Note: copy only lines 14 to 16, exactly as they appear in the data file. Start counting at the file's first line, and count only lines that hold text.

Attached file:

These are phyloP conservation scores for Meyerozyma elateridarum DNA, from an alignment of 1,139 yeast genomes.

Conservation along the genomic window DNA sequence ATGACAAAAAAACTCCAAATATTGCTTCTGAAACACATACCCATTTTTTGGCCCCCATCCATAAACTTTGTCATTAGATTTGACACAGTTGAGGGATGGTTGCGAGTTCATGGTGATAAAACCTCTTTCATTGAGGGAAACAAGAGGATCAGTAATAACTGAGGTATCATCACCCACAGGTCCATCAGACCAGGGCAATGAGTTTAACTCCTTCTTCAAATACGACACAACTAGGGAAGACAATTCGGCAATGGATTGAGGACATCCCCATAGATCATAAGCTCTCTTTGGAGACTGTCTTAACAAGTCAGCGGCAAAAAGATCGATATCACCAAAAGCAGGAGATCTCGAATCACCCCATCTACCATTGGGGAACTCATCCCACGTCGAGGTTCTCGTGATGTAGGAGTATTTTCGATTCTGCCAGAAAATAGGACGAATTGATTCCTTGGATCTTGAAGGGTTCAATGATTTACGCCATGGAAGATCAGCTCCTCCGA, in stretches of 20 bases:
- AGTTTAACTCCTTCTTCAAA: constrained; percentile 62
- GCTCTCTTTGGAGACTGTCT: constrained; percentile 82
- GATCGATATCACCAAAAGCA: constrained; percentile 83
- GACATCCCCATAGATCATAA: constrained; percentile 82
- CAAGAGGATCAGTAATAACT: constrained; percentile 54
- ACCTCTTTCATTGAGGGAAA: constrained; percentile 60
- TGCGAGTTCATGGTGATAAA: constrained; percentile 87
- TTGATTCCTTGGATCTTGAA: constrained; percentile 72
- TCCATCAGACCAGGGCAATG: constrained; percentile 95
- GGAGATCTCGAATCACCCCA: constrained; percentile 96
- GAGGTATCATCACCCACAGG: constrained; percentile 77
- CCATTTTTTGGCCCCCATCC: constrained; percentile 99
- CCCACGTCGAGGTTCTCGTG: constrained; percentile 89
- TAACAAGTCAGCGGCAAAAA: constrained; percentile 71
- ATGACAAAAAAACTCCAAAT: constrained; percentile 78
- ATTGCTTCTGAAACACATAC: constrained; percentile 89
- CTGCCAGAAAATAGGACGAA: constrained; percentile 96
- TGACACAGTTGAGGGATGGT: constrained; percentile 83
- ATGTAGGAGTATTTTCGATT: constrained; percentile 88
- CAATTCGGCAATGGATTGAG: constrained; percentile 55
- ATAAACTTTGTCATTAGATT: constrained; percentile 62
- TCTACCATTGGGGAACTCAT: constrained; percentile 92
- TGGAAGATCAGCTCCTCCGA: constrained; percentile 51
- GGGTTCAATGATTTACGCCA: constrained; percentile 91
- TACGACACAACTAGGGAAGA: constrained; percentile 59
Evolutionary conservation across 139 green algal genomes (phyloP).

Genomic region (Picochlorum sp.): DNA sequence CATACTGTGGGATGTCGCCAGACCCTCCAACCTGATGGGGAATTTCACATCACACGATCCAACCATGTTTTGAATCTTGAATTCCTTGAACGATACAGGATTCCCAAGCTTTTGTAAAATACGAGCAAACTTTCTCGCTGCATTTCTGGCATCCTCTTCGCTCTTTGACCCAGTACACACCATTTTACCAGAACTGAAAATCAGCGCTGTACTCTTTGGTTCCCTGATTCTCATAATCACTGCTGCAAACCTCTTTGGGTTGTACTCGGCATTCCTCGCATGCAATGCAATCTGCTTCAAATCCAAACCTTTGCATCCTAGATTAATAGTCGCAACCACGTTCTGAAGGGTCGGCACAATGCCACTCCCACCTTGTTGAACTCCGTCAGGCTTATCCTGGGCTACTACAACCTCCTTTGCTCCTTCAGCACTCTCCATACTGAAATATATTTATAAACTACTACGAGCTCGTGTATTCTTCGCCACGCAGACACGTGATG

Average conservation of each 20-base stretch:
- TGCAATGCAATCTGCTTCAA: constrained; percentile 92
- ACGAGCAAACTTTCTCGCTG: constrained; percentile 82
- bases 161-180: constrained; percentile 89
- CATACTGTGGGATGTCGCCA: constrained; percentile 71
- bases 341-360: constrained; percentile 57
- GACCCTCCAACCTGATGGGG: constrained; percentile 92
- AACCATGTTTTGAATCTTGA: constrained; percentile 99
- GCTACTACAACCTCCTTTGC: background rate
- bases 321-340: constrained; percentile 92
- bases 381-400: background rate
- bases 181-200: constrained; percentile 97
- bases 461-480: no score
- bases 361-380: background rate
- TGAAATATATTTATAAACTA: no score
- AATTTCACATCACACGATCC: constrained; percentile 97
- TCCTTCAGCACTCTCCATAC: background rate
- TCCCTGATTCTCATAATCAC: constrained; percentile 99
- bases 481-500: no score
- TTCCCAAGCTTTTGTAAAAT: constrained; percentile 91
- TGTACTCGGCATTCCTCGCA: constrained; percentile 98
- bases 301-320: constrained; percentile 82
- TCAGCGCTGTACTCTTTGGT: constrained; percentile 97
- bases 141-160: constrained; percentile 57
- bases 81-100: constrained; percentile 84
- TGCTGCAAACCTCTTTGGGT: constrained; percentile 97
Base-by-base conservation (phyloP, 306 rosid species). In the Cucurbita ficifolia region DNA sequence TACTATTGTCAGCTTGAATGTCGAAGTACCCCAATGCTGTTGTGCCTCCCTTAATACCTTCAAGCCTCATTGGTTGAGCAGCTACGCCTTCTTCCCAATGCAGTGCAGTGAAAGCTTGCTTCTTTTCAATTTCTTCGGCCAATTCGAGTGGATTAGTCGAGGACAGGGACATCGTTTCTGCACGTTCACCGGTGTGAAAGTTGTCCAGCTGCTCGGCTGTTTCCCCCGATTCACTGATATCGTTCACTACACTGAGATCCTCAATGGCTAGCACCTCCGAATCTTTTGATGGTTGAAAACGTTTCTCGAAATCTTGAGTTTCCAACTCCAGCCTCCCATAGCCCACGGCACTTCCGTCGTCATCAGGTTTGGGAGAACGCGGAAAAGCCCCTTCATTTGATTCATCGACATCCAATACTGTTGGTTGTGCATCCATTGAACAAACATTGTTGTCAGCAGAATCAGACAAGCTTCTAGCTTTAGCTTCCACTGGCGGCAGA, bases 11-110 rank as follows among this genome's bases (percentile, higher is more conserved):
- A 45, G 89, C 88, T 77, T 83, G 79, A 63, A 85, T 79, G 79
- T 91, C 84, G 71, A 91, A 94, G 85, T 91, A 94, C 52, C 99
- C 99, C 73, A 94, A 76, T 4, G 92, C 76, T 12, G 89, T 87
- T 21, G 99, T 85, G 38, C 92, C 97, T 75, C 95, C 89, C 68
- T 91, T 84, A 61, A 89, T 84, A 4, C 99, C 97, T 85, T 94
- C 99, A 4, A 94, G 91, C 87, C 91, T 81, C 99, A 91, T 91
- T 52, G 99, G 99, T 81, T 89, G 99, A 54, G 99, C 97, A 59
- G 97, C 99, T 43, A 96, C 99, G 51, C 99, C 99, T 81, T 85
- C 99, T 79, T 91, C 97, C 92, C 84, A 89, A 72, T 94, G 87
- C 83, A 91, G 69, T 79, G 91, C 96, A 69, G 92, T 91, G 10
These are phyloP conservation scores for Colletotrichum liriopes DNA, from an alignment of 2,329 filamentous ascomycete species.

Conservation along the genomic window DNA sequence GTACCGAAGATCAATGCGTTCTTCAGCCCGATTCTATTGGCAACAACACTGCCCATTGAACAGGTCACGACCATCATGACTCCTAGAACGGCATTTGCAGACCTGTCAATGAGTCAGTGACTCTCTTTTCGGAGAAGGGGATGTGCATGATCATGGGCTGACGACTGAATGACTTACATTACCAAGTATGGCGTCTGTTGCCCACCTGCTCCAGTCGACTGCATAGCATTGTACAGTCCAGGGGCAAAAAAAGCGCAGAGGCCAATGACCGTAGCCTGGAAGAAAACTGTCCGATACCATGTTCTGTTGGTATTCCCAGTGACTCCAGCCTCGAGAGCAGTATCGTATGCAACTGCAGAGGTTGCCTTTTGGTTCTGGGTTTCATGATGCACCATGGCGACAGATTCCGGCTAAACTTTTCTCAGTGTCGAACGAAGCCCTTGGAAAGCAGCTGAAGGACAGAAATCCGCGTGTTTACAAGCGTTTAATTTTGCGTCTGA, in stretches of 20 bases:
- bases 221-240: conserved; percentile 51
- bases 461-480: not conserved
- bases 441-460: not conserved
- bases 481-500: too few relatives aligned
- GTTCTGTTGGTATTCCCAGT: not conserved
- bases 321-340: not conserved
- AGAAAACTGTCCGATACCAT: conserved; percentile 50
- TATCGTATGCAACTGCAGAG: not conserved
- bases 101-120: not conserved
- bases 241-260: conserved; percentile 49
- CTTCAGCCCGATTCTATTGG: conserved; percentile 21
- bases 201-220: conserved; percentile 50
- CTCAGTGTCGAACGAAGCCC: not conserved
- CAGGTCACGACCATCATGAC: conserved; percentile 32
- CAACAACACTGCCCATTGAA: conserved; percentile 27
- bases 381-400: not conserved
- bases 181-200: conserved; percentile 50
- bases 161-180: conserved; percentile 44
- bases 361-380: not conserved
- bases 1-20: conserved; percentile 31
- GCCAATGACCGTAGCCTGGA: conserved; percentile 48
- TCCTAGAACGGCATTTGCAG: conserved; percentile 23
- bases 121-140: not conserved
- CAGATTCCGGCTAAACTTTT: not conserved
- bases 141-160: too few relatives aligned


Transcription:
- CCATTTTTTGGCCCCCATCC: constrained; percentile 99
- CCCACGTCGAGGTTCTCGTG: constrained; percentile 89
- TAACAAGTCAGCGGCAAAAA: constrained; percentile 71